August 15, 2004 Letters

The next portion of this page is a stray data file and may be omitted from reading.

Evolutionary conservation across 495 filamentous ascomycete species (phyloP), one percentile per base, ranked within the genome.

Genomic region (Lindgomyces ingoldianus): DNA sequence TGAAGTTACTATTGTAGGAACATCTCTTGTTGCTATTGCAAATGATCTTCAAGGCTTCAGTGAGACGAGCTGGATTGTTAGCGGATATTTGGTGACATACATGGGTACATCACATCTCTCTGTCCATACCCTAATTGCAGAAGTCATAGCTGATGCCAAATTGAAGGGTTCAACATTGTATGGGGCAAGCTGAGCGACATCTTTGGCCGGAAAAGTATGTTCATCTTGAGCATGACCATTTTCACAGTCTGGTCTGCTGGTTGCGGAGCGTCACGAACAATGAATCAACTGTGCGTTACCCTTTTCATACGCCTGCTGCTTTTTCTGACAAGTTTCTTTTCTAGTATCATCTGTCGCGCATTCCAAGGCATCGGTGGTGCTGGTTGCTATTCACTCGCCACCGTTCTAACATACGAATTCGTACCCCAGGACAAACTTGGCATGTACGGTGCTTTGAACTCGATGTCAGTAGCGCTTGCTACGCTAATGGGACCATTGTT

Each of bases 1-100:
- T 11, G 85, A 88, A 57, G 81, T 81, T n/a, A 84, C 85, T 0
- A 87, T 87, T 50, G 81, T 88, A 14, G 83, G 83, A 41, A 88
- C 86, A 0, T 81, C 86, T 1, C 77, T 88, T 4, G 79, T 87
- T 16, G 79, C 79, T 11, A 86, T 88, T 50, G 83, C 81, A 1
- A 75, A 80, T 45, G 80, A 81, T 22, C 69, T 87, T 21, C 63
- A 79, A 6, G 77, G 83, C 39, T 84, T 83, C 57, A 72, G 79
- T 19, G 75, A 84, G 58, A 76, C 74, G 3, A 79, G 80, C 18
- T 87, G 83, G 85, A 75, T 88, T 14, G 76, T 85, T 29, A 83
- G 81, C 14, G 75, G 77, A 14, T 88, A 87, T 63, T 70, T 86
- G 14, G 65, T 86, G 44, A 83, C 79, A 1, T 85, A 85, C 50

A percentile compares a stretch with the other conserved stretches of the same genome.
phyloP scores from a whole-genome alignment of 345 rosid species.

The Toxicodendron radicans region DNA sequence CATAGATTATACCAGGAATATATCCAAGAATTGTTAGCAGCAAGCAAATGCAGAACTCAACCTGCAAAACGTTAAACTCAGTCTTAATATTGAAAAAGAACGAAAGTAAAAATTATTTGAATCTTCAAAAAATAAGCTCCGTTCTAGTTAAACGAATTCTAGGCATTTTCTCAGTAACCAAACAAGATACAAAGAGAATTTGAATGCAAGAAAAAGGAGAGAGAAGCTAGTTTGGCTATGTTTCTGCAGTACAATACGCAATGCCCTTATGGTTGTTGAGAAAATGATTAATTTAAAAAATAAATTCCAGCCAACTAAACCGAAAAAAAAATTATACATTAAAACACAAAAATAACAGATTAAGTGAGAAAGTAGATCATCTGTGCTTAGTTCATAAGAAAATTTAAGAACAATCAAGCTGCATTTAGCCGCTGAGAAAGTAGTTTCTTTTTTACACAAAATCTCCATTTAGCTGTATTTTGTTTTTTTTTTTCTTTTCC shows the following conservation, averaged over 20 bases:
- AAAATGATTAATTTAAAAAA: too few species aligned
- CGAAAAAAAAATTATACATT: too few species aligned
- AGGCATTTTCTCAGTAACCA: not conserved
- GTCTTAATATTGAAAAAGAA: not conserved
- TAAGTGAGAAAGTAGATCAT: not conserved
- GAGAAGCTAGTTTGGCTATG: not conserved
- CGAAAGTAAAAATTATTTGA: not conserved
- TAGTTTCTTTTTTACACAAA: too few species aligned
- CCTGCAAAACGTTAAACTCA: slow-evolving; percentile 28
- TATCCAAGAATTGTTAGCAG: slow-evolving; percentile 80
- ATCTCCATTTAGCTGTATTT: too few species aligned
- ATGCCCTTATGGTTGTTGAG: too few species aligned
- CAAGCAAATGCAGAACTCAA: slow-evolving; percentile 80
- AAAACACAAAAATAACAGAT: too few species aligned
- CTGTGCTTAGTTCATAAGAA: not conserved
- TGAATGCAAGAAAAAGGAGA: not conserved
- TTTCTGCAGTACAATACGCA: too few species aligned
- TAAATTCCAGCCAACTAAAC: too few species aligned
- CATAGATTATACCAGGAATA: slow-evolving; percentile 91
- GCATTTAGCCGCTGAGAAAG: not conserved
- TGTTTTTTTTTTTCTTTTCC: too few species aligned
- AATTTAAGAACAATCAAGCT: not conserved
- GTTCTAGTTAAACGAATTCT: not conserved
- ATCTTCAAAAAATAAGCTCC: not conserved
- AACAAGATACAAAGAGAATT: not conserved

first_imgAugust 15, 2004 Letters I disagree with the Family Law Section’s position in favor of gay adoptions stated in the July 15 News article titled “Family Law Section votes to support gay adoptions,” and I am convinced that taking a partisan position on the issue is more harmful than helpful to our profession.Although the article pretends to consider the children and not gay rights, I do not believe that it does. taking a position firmly in support of gay adoptions, the Family Law Section is, in effect, silencing advocates who represent children and/or who have serious reservations of the impact that gay relationships may have on children. Whether one agrees with the silenced advocates is not the issue; the issue is that their positions should be heard. I believe that no state bar association should take political sides, but rather dedicate its work to ensuring a level playing field such that both sides may be heard and everyone gets representation, including children who may suffer the consequences of being raised by gay parents. Good laws are the product of adversarial debate. Prevent the debate and you are left with one-sided laws.I also question how the Family Law Section purports to represent all members of The Florida Bar when there was neither a referendum on the issue nor an election of the Family Law Section’s Executive Council who voted to take legislative action to appeal the ban on homosexuals to adopt. The article also demonstrates that no serious study was conducted to assess the consequences of gay adoption on children.Adam J. Oosterbaan Naples August 15, 2004 Letters Gay Adoptions I admit I was quite disturbed when I read in the News of the Family Law Section voting to support gay adoptions. The section claimed this is not a gay rights issue but a children’s rights issue. I also admit my suspicions regarding it not being a gay rights issue, but let’s just go on the children’s rights.I feel comfortable in starting out with the opinion that it is best for children to be reared by their parents. That obviously means a father and mother, a male and a female. Up until very recently, it has always meant that. We hear very much about the troubles that arise when we deal with single parent families. That would mean just a man or a woman. A single parent simply isn’t able to give a child all of what the child needs. A child needs both male and female care, guidance, education, supervision, and love. Everybody, other than maybe gays, agrees with that. Look at all the opinion polls and medical research and opinions.A gay couple, obviously, consists of either two males or two females. They aren’t the necessary male and female couple who have been created to, among other things, rear children. You may have two adults rearing a child, but you have nothing else but a single parent relationship. Did any of your committee think of it that way? Are you really sure that the vote did not have a tinge of gay rights involved?The article quotes Family Law Section Chair Evan Marks as saying, “All research says two loving parents is what is needed.” What is the normal, usual definition of parents? A father and mother, a man and a woman.If this is 100 percent a children’s rights issue, I don’t see how the vote could be one that precludes a child from having the above care, guidance, education, supervision, and love of parents, consisting of the above man and woman, father and mother. Both sexes are necessary to provide all of that. Each sex offers something different than the other.I hope the Family Law Section’s Executive Council will reconsider. Should the vote of something this important not be put to your membership?In my opinion, it is very important from another aspect. In the same News there is an article about lawyer advertising. Oh, yes, the problems with advertising and the lawyer image that is presented to the public. We are trying to improve our image all the time.Sorry, but going in favor of gay adoptions certainly does not improve the lawyer image.Wm. A. Oughterson Stuartcenter_img Letters The question of what legislative positions the Bar and its sections may actively support has once again been brought to the forefront by the vote of the Family Law Section’s Executive Council to support the repeal of F.S. §63.042(3), the subsequent support resolution passed by the Equal Opportunities Law Section, and the July 15 News article titled “Family Law Section votes to support gay adoption.”In 1991, the Board of Governors correctly determined that homosexual adoption was beyond the scope of permissible lobbying activities of the Public Interest Law Section. PILS subsequently petitioned the Supreme Court and in that dispute cited The Florida Bar Re: Frankel 581 So. 2d 1294 (Fla. 1991) claiming that, “[v]olunteer sections and committees are the appropriate vehicles for lobbying on issues that do not fall within” guidelines for permissible lobbying activities of The Florida Bar. The PILS’ petition was denied without a published opinion.In its pleadings, the Bar noted that subunits of a mandatory membership organization raised unique freedom of association issues, especially on topics that may be divisive within the general membership of the umbrella group. The Bar also noted that sections of a unified bar, that are often funded with mandatory monies, are distinctive from financially autonomous and wholly separate voluntary groups discussed in federal court cases as acceptable alternatives to lobbying by mandatory membership organizations.As was the case in 1991, efforts by the Family Law Section to actively lobby for the repeal of Florida’s homosexual adoption ban creates the potential for a deep and philosophical division among a substantial segment of the Bar’s membership. As recently as early this year, the Executive Council of the FLS voted 17-7 against lobbying to repeal the homosexual adoption ban on the grounds that the issue was too divisive. Interestingly, only five months later, shortly after Evan Marks became FLS chair, the “divisive” nature of homosexual adoption had been settled, at least in the minds of the Executive Council. It raises the question how an executive council, in less than five months, can have such a dramatic shift in ideology.The recent news coverage, including the July l5 News article, has presented a distorted view that somehow the “unanimous” vote of the section’s executive council is indicative of the general attitude of the Bar. This is simply not the case.When asked why he thought the Board of Governors would accept the homosexual adoption position today after rejecting it in 1991, Marks stated, “people have become more enlightened.” This supposed “enlightenment” has escaped the attention of the Florida Legislature, which up to this point, has refused to repeal §63.042(3). A bill filed in the Florida Senate this spring to repeal the ban went nowhere. The fact that the executive council of the FLS supports homosexual adoption, but the Florida Legislature, which undoubtedly represents the views of a significant number of the members of the Bar, opposes homosexual adoption, is one of the many indicators that the homosexual adoption issue, as it was in 1991, remains divisive.The FLS Executive Council seeks to take the Bar down a devisive path that could prove damaging to Florida’s children. The Florida Department of Children and Families has concluded that children to be placed for adoption are better off in “homes stabilized by marriage.” Opponents of homosexual adoption cite “enlightened” and authoritative studies finding, among other things, that: children living with homosexuals, especially girls, are more likely to depart from traditional gender roles in their dress, activities, and occupational aspirations; female children living with homosexuals are more likely to be sexually active as teenagers and young adults than children of heterosexuals; children living with homosexuals report experiencing peer stigma regarding their own sexual orientation at higher levels than children of heterosexuals; children living with homosexuals are more likely to be confused about their sexual identities and to identify themselves as non-heterosexual; homosexual couples are more likely to molest their children; homosexuals are more likely to separate than heterosexuals; and children of homosexuals are ostracized by their peers. These findings are reported in an article titled “(How) Does Sexual Orientation of Parents Matter?” published in the American Sociological Review by Judith Stacey, Ph.D. and Timothy Biblarz (an examination of 21 existing studies of children living with homosexuals) and an article titled “The Potential Impact of Homosexual Parenting on Children” by Lynn D. Wardle published in the University of Illinois Law Review in 1997.Regardless of what side of this issue members of the Bar may fall, the bottom line is clear: The legislative position being advanced is divisive, politicizes the Bar and based on current studies, potentially damaging to Florida’s children.Douglas A Lewis Naples and Stephen E.Thompson Napleslast_img